Around the world in 80 days? More like around the stage in 80 ways... American playwright Laura Eason's adaptation of Jules Verne's classic adventure story calls for lo-fi theatrical invention, and a robust sending-up of Victorian gents' indomitable spirit and staggering privilege. Lucy Bailey's production doesn't quite do enough of either, although the overall effect is still whimsically winning.
Phileas Fogg is the most exacting gentleman in England, obsessed with "mathematical precision" – so if it's technically possible to get around the world in 80 days, he'll jolly well do it. Fogg bets his fortune on his success, and goes off with a hardback book of international transport timetables and his valet, former circus performer and comedy French man Passepartout. Naturally, they soon get into all sorts of adventures: there are detectives to be thwarted, bandits to be seen off, women to be rescued, and love to be fallen into. It's a voyage of self-discovery – learning to see with new eyes – even if Fogg begins comically, imperialistically blind to the world.
Robert Portal is simply splendid casting as Phileas Fogg: he does stiff upper lip and clipped RP to a T. Tall and well-upholstered, upright and proper and yet sweetly awkward around his love interest Mrs Aouda (Shanaya Rafaat, heart-melting indeed). Simon Gregor plays his physical foil - short, spry, and capering - yet I found his clowning rarely hit the mark. You noticed him playing funny rather than yourself laughing; to be fair, Eason's script fails to provide much wit.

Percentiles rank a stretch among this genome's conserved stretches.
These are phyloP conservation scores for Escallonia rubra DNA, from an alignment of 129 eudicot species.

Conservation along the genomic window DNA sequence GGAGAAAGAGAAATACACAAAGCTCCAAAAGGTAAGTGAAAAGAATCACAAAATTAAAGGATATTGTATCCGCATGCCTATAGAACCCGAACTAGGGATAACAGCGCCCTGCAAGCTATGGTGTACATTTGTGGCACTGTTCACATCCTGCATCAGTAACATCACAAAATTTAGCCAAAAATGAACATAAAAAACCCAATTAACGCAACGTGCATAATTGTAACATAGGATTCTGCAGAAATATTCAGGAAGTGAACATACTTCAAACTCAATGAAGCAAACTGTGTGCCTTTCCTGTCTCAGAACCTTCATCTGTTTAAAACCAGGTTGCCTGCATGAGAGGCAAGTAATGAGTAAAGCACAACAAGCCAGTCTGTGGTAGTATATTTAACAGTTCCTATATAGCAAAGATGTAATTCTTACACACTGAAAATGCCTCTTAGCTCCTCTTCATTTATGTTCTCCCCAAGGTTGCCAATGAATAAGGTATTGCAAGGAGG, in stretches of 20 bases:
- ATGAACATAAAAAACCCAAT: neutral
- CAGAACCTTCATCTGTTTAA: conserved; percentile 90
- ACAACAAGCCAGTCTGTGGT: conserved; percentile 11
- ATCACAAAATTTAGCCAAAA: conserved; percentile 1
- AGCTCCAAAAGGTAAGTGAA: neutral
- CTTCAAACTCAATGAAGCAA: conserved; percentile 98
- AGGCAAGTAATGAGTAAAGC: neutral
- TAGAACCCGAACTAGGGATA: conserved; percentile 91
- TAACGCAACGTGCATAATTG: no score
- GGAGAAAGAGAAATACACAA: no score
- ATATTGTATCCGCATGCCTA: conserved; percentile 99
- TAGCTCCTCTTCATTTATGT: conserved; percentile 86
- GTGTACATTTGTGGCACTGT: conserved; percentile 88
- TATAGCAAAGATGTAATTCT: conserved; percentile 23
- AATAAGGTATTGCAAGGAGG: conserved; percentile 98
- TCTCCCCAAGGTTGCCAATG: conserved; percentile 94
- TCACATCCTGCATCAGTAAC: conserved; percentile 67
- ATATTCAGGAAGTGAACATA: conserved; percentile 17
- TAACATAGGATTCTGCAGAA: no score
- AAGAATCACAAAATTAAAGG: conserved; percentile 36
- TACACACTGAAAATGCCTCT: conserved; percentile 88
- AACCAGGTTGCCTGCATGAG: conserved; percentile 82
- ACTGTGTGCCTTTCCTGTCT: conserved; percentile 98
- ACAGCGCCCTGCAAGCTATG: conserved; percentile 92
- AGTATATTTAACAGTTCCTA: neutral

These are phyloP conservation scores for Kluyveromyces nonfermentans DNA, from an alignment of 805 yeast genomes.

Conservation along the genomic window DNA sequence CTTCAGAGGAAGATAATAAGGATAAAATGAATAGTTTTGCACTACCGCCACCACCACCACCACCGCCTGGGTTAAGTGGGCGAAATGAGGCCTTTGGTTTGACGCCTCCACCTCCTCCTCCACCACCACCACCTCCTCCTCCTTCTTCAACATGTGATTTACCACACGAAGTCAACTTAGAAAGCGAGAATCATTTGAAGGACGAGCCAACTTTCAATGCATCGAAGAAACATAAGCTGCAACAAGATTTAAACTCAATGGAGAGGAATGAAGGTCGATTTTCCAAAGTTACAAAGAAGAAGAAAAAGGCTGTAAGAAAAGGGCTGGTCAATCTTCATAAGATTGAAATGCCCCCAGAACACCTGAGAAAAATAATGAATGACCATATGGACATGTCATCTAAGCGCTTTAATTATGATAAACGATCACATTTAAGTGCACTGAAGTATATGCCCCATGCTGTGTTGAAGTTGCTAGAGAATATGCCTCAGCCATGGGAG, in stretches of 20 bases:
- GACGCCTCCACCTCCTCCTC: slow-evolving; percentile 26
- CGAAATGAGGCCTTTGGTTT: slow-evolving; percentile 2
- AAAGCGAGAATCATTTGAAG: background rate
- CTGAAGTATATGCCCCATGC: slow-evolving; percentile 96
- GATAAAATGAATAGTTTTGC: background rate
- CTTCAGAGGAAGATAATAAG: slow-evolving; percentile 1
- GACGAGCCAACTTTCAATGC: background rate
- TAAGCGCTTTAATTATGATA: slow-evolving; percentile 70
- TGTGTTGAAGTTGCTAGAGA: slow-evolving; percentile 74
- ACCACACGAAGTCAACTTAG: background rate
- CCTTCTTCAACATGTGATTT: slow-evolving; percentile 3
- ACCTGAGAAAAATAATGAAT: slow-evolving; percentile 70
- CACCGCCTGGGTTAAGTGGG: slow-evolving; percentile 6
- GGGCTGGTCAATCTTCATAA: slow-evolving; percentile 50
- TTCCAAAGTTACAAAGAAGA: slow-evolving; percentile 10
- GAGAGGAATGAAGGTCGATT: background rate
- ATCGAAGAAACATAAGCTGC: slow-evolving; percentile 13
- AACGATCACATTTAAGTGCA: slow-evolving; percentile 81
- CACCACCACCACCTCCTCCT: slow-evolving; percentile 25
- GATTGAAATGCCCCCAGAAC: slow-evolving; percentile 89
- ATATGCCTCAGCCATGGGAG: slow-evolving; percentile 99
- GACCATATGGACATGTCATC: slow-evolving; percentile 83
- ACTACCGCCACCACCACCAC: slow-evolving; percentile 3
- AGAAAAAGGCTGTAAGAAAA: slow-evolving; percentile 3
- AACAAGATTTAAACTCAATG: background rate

Django Bates' fast-changing music may not be subtle, but it helps whisk us from country to country, as do a hectically multi-tasking chorus who attack a selection box of accents with gusto, if not finesse. A particular mention must go to Tim Steed, who deadpans his way hilariously through a host of characters – until he fluffs a line and corpses most of the cast, which proves even funnier.
The ensemble seem to pop out all over the brilliant set – Anna Fleischle, who just won an Evening Standard award for Hangmen, provides the versatile and charming staging. A rackety wooden box is full of hatches and pullies; these are put to especially ingenious use at the start, to suggest Fogg's comfortable routines, with toast landing perfectly on plates and top hats appearing through floorboards. On their voyage, simple pieces of wooden furniture and sails are one minute an ocean liner, the next a sledge, the next – lovely this – an enormous elephant. Fleischle also makes visible the area below the deck, where coal must be shovelled to keeps those trains and ships moving.
There are flashes of delight and ingenuity here – but only flashes. Too often, one good idea is flogged rather than skipping on; too often, the pace sags like a sail without wind. And that subterranean level, making visible class divisions, feels underused: a concept there hasn't been enough time to explore.
It's all entertaining stuff - you're not going to have a bad time at this show – it's just that creatively-staged family entertainment, especially at this time of year, has a pretty high bar to leap over. Like the rest of the audience, I'm cheering for our intrepid travellers by the cockle-warming end of their epic journey, but it's not just about the destination, is it?